In another study, people who took a mindfulness meditation program experienced reduced feelings of loneliness, compared to a control group that had been placed on a wait list for the program.

And it’s not just in overcoming negative aspects of self-awareness that meditation can help. It has also been shown that meditation may cultivate more creative problem solving by reducing what has been described as ‘cognitive rigidity’. In other words, they were less blinded by experiences in the past to possibilities that would help in solving current problems.

meditation and health


Mediation can Improve your Attention Span and Memory

A study looked at the effects of an eight-week mindfulness meditation course on participant’s attention spans. It that the meditation improved participants’ ability to reorient and maintain their attention. Meditation may even reverse patterns in the brain that contribute to mind-wandering, worrying and poor attention.

A similar study showed that human resource workers who regularly practiced mindfulness meditation stayed focused on a task for longer. These workers also remembered details of their tasks better than their peers who did not practice meditation.

Even meditating for a short period can bring about significant improvements. One study found that four days of practicing meditation may be enough to increase attention span while also improving visuo-spatial processing, working memory, and executive functioning

Improvements in attention and clarity of thinking were also seen in tests on older age groups. For example, a review of 12 studies found that multiple meditation styles increased attention, memory and mental quickness in older volunteers.

Meditation has also been shown to, at least partially, improve memory in patients with dementia. A review of literature also found that meditation can help control stress among people who are caring for family members with dementia.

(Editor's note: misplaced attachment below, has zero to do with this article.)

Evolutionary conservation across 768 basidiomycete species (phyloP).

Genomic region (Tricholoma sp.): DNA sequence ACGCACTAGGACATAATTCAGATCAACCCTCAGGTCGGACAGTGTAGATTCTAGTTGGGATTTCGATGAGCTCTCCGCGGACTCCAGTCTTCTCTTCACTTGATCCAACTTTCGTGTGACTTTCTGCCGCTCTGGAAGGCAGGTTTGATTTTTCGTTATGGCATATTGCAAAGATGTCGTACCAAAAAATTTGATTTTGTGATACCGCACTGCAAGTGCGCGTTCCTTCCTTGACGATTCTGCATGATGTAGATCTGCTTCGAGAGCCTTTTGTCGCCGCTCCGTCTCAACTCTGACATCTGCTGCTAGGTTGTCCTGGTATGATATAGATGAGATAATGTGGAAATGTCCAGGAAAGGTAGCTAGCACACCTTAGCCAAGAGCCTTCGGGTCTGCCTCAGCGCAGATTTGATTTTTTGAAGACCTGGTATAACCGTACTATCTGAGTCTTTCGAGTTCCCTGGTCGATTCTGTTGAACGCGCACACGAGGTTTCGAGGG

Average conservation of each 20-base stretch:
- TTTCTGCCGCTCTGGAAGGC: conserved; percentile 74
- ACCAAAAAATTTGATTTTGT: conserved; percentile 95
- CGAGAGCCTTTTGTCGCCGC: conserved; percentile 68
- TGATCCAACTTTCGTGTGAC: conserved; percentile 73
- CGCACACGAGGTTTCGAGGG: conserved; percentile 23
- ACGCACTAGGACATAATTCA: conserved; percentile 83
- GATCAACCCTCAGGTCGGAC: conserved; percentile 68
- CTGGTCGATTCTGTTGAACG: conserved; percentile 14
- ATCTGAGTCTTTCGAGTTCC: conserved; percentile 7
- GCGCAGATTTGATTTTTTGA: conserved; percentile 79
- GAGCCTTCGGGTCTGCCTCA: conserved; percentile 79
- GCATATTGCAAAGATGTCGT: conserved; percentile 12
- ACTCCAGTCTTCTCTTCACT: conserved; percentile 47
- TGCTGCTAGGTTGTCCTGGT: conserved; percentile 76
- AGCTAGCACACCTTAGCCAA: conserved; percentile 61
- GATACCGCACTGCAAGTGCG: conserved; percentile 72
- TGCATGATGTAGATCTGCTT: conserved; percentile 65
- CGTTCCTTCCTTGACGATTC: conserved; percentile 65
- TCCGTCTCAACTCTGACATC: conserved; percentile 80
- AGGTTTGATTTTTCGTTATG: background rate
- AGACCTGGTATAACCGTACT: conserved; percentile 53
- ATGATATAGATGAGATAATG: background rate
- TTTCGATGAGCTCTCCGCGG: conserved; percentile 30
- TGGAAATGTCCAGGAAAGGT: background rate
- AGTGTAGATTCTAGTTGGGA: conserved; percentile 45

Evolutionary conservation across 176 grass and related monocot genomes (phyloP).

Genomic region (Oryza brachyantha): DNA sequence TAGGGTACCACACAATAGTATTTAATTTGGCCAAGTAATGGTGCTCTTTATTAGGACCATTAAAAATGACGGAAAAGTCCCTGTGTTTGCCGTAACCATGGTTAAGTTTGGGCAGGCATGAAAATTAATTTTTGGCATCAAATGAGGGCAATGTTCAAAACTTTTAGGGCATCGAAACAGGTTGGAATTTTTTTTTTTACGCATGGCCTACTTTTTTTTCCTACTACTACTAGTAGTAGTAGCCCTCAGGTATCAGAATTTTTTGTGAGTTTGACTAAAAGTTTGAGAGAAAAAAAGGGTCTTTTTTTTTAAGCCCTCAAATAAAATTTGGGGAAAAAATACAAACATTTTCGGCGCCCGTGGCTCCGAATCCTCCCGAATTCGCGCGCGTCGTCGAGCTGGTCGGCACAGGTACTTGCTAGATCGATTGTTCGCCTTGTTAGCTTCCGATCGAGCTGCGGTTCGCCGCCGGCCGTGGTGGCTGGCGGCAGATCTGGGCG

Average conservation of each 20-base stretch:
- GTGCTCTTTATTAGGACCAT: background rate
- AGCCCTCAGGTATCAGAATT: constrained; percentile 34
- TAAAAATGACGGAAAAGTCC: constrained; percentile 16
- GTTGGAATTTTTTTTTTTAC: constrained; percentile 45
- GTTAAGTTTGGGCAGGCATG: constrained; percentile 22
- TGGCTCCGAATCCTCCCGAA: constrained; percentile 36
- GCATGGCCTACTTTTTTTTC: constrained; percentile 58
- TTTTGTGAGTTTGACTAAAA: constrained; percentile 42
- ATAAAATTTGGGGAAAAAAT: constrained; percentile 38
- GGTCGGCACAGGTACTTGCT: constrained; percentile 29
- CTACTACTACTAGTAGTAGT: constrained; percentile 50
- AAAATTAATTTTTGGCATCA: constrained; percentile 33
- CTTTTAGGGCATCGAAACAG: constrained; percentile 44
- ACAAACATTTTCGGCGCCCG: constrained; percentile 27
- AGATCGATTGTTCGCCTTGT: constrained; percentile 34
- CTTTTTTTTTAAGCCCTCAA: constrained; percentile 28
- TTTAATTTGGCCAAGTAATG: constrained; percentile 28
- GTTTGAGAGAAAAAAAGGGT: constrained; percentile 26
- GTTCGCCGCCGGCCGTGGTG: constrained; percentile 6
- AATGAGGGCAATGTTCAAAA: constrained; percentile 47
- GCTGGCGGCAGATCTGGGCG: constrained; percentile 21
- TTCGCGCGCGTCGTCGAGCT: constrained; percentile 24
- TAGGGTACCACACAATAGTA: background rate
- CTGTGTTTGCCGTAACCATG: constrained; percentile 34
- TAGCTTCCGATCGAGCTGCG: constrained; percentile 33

Become a Better Person

Some types of meditation may increase positive feelings and actions towards others.

Metta, a type of meditation also known as loving-kindness meditation, begins with developing kind thoughts and feelings toward yourself. Through practice, people learn to extend this kindness and forgiveness externally, first to friends, then acquaintances and ultimately enemies.

Twenty-two studies of this form of meditation have demonstrated its ability to increase peoples’ compassion toward themselves and others. Interestingly, there is reason to think that the more effort people put into meditation, the more their feelings towards others improved. they experienced. These benefits also appear to accumulate over time with meditation.

The mental discipline you can develop through meditation may help you break dependencies by increasing your self-control and awareness of triggers for addictive behaviors.

The research shows that meditation may help people learn to redirect their attention, increase their willpower and control their emotions and impulses when experiencing addictive behaviors.

Meditation may also help in the control of food cravingsA review of 14 studies found mindfulness meditation helped participants reduce emotional and binge eating. In this way, meditation has a role to play, alongside diet and exercise, in a weight loss programme.


In Summary

This review indicates that there are strong links between meditation and health and shows that mediation has a role in improving physical, mental and emotional health. The benefits arise from a wide variety of styles.

Choose the form of meditation that suits you. The great thing is that you can try different styles with jeopardising the benefits. Then decide on the one you like best.

Meditation is something everyone can do and can do anywhere. You don’t need any special equipment or membership, although meditation courses can certainly help you get started.

And you certainly don’t need to be able to contort your body or sit in an uncomfortable position for hours. Quite the opposite in fact: find a comfortable position where you can be at ease with your thoughts.

By far the most important requirement is your decision to learn and to use meditation to improve your life.


*In none of the studies reviewed in this article was it concluded that meditation should be used instead of, or as a substitute for, medication or any treatment that may be prescribed by a medical professional.  Consequently, it should not be concluded from anything in this article that such a course of action is either inferred or recommended.